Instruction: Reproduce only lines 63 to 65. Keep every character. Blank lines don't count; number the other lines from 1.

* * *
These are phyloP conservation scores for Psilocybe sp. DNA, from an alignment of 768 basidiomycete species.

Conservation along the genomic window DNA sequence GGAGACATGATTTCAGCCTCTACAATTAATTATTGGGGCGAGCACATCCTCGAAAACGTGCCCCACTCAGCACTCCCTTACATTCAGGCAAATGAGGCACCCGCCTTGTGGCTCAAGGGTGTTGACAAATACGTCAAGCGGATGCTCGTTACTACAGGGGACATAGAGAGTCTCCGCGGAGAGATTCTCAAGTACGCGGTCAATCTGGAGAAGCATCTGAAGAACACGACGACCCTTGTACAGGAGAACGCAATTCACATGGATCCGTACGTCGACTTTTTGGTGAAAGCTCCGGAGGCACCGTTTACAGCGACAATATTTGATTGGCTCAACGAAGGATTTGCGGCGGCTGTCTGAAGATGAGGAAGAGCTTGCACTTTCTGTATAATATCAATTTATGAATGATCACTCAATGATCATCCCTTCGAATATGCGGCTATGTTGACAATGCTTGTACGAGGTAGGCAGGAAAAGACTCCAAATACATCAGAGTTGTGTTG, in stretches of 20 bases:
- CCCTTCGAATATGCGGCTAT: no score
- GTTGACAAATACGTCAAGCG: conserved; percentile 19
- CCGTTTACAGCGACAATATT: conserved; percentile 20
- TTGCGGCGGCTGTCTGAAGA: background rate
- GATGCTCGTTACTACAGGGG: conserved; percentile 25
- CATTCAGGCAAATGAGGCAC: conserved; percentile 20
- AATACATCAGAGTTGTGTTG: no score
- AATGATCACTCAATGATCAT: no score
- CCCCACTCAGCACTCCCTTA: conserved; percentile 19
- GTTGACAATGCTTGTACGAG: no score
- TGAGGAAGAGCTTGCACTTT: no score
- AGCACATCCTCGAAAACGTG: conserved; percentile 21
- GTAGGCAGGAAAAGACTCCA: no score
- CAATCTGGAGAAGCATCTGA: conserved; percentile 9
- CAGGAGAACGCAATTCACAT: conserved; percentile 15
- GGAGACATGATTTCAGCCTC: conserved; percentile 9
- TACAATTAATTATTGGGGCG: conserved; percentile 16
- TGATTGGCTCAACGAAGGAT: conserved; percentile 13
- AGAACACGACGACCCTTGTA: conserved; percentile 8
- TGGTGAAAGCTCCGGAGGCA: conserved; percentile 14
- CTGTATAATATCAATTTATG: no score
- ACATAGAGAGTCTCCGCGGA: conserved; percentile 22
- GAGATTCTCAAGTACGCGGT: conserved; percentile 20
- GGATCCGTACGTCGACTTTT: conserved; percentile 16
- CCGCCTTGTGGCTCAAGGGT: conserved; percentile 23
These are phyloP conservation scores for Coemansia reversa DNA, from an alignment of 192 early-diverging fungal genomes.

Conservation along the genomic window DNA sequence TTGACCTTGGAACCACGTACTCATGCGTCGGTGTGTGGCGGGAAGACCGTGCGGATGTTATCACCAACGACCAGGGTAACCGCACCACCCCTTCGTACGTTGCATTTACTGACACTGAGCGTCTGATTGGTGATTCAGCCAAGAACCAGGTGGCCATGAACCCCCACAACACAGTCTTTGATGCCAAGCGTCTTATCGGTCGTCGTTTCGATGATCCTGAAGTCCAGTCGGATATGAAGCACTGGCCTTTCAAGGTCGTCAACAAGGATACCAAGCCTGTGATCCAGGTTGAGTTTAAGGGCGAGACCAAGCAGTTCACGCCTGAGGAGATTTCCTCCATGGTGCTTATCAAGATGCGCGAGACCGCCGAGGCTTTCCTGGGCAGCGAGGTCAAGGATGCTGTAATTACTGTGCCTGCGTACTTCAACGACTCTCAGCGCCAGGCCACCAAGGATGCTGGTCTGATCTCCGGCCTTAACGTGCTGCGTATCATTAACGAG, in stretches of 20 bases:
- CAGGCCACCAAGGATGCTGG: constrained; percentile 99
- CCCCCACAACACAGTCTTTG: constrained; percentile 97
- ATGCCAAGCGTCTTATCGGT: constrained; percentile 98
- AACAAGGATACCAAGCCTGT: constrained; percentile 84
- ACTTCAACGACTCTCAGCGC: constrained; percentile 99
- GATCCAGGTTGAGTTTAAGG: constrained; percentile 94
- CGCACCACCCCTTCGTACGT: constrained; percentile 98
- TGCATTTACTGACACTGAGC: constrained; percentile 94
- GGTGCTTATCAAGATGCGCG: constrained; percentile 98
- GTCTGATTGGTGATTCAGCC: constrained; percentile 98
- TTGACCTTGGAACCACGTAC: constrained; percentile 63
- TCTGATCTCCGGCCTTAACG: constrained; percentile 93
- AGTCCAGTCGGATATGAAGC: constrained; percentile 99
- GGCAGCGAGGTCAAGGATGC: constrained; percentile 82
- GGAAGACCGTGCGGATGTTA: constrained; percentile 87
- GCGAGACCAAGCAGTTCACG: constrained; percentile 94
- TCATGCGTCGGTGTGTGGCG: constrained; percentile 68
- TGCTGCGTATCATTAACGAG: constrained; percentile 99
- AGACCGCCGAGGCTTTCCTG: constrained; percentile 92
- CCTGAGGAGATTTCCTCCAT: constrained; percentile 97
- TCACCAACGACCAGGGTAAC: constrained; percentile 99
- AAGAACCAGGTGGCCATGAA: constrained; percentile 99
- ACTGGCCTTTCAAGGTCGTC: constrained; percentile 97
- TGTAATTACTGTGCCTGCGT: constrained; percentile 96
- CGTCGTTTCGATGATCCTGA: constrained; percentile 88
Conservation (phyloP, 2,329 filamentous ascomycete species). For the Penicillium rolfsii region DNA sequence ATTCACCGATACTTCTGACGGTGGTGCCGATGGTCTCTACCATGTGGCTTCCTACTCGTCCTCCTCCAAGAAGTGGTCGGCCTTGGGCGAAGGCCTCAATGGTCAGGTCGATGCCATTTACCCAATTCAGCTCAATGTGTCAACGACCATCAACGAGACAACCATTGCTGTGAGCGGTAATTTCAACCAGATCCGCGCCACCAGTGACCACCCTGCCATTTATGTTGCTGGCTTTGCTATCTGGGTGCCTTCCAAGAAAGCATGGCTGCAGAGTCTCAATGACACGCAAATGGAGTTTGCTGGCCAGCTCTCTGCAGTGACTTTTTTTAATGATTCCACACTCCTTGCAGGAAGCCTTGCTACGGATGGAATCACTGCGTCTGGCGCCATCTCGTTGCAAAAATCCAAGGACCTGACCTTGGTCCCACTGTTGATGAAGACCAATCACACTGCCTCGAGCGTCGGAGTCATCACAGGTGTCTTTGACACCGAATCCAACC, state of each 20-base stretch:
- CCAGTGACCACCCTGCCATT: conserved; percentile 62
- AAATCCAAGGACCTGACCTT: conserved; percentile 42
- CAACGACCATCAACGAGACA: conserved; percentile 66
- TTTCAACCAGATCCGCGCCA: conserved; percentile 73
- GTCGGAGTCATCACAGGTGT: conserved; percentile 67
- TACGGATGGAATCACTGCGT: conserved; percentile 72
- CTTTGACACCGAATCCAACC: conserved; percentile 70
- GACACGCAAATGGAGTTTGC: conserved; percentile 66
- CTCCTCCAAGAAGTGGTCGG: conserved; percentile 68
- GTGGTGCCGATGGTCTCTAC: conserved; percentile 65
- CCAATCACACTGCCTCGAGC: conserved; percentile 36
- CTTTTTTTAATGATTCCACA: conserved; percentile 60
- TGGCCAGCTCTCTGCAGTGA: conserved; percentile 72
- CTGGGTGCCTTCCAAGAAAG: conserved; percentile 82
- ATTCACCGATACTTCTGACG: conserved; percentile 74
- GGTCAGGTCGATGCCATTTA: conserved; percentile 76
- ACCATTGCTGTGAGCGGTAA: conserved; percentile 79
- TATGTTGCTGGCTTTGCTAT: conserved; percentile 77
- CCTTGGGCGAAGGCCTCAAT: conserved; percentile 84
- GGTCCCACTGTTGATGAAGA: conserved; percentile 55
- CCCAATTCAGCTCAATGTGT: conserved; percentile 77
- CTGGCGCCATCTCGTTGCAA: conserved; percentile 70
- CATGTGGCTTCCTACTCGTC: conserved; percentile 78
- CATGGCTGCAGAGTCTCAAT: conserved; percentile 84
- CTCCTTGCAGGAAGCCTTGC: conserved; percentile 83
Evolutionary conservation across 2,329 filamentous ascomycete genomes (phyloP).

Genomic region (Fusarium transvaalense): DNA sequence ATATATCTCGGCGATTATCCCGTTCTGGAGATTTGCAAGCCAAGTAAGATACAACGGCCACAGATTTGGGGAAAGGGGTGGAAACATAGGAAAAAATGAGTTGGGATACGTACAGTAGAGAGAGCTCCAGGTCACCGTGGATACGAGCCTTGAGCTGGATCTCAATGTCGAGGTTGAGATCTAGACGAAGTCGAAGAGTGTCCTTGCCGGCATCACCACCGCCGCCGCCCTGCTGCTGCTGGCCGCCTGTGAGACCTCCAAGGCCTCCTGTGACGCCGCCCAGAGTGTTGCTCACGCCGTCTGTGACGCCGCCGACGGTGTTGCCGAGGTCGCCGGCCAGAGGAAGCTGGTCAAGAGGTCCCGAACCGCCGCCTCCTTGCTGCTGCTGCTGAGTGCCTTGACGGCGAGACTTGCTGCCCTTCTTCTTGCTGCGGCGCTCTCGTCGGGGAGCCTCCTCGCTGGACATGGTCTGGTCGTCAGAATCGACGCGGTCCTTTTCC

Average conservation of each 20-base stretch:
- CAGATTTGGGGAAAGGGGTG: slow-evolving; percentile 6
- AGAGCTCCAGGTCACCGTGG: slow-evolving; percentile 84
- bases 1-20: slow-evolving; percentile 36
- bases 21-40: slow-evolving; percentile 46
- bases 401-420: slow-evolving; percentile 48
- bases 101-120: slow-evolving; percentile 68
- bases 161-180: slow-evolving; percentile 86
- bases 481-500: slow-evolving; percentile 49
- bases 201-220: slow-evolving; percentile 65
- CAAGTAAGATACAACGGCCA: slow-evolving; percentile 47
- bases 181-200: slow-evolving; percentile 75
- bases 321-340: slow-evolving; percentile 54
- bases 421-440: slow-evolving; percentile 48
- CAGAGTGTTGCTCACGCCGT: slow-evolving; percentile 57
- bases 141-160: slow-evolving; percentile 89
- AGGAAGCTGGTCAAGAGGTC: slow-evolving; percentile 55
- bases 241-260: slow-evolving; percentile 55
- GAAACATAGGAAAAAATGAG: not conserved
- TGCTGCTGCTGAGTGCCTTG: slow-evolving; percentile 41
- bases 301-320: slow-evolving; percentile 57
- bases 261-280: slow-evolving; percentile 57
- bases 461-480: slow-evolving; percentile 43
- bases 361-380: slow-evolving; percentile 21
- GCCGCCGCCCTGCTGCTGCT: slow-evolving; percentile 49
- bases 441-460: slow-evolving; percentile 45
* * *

- GACACGCAAATGGAGTTTGC: conserved; percentile 66
- CTCCTCCAAGAAGTGGTCGG: conserved; percentile 68
- GTGGTGCCGATGGTCTCTAC: conserved; percentile 65